SEAT is known more for its sporty models than its sensible family workhorses but the first ever SEAT Leon ST estate could be about to shake-up that traditional image.
We were impressed with the quick 1.8-litre TSI Leon ST, but the 2.0-litre TDI tested here is likely to be a more common sight on British roads thanks to its low CO2 output.
Fleet buyers will be as pleased with the 106g/km emissions figure as the enormous 587 litres of boot space. That luggage bay is big enough to beat all its rivals bar the VW Golf Estate and Skoda Octavia.
Features such as the split-level boot floor, a pair of handles that drop the rear seats flat with a single pull, and the option of a front passenger seat to carry items up to 2.5 meters long all help make the Leon ST a talented load-lugger. It carries an £825 premium over the five-door hatch, but the boot is 55 per cent bigger.
The rear seats provide decent head and legroom for adult passengers, and unlike the (now discontinued) Exeo ST the Leon feels like a high-tech, quality product. It shares the smart interior design of the hatch, with the wide dash console canted towards the driver and a colour touchscreen to navigate all the major functions.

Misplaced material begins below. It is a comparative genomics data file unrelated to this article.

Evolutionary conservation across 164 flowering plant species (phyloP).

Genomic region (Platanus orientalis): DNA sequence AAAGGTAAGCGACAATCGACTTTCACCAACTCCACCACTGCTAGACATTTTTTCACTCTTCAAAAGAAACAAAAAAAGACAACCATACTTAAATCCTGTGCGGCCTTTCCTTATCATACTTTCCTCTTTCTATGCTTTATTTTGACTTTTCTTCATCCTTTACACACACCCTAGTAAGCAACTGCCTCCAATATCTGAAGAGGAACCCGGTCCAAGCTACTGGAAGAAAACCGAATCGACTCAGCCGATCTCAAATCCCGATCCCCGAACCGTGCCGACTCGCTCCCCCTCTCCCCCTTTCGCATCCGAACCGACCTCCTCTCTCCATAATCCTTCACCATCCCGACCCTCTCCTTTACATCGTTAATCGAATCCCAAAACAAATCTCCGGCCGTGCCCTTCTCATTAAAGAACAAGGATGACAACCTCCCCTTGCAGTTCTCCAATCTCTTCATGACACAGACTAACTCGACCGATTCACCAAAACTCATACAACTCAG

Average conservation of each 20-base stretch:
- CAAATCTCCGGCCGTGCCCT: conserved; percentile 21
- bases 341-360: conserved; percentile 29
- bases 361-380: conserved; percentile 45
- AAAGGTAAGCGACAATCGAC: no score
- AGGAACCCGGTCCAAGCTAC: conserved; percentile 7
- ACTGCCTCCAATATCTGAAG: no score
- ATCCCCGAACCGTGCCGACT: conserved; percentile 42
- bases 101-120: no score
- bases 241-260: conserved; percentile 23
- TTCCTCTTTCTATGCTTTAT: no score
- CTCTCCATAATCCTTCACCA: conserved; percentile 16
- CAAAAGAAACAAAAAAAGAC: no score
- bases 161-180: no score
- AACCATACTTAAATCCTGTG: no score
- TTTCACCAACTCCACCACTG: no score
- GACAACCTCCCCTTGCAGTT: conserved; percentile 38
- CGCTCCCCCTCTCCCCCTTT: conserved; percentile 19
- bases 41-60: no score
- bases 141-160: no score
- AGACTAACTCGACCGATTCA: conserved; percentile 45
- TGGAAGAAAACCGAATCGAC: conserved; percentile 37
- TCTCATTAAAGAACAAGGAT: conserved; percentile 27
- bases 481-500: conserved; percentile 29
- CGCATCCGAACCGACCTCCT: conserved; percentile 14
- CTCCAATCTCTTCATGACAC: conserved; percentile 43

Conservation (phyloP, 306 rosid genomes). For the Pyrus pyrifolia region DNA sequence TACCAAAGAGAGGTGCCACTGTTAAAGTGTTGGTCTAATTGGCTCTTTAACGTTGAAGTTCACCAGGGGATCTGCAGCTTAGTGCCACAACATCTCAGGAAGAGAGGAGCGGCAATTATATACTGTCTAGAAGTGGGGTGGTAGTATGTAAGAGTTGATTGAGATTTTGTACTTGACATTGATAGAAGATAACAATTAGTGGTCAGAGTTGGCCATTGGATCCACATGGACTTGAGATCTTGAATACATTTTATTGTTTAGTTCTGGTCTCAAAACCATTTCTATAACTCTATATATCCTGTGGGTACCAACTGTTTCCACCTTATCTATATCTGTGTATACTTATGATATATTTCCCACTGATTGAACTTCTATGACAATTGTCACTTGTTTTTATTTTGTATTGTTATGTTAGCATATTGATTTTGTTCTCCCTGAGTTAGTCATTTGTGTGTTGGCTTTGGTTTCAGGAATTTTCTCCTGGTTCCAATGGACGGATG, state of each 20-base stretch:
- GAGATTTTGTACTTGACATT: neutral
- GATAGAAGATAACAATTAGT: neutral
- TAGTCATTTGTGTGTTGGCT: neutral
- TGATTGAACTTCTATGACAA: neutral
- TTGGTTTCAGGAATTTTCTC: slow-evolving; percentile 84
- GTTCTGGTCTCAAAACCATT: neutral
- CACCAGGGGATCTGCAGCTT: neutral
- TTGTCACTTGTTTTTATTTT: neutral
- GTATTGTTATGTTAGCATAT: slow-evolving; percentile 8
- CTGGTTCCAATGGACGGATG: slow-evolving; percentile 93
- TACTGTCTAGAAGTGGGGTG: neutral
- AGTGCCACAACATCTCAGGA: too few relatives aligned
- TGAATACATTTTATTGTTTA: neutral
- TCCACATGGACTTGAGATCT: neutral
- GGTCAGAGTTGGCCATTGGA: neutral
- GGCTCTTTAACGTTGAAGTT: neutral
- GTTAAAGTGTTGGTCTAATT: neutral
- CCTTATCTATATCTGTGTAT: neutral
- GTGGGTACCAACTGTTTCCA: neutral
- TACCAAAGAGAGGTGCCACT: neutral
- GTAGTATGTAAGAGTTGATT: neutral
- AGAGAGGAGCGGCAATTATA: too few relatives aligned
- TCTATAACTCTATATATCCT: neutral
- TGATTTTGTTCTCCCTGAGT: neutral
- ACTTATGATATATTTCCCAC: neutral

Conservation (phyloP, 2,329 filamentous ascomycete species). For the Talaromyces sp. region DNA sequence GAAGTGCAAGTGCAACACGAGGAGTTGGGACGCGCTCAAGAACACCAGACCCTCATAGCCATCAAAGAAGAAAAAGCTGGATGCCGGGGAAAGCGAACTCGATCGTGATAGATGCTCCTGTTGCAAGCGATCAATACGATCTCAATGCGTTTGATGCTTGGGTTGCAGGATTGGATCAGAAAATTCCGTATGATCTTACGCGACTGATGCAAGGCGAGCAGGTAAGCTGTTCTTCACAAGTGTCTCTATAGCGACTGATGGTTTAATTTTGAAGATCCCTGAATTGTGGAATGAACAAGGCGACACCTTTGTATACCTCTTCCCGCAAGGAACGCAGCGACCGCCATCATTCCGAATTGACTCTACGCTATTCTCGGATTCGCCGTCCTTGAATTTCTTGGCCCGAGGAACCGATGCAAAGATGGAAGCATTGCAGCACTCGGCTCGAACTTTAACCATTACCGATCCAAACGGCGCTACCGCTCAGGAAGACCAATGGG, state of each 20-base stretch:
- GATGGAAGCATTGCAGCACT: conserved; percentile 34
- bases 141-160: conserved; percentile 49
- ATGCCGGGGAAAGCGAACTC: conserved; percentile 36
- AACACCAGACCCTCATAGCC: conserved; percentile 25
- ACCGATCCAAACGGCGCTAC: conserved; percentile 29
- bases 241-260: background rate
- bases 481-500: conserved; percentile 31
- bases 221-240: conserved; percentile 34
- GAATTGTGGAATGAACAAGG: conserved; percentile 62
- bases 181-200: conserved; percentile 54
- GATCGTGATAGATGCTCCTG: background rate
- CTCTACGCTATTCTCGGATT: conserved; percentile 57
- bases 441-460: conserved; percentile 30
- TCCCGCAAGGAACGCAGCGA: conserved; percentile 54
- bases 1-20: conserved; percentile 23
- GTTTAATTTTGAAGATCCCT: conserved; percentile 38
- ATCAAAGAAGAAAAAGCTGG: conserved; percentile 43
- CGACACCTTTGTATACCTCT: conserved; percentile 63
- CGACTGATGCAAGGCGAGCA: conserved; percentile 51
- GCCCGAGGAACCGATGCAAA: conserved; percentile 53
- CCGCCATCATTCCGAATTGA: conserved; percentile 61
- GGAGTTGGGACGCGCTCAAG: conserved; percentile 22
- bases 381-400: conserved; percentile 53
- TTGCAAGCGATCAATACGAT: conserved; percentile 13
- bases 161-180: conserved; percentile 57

On the road the diesel engine makes its presence felt almost immediately, with a characterless rumble when accelerating that settles to a hushed 70mph cruise. It feels tractable enough to haul the Leon ST around even when fully loaded. It’s not as engaging to drive as the fizzy, rev-hungry TSI models, but an official combined economy of 68.9mpg will be hard to argue with for those covering big distances.
Light steering provides just enough feedback to place the Leon confidently into the tight corners on our hilly test route, and the six-speed manual gearbox delivers much sweeter changes than the occasionally jerky shifts from the DSG automatic transmission.
Two new optional gadgets are ushered with this new bodystyle and are available across the Leon range from now on. The first is radar guided cruise control (ACC) that uses sensors to automatically adjust your speed to maintain a gap to the car in front and the second is the Dynamic Chassis Control (DCC), which changes the level of damping according to vehicle speed and vertical wheel movement. This helps increase ride comfort and firms up in ‘Sport’ mode – but the difference is small enough not to detract from the driving experience.
It’s as sleek as the award-winning SEAT Leon hatch, does the sensible stuff well, and even manages to inject some desirability into this small but vital segment. Plans are underway for a rough-and-tumble off-road version with four-wheel drive too, plus a hot hatch Cupra version – both likely to join the range from next year.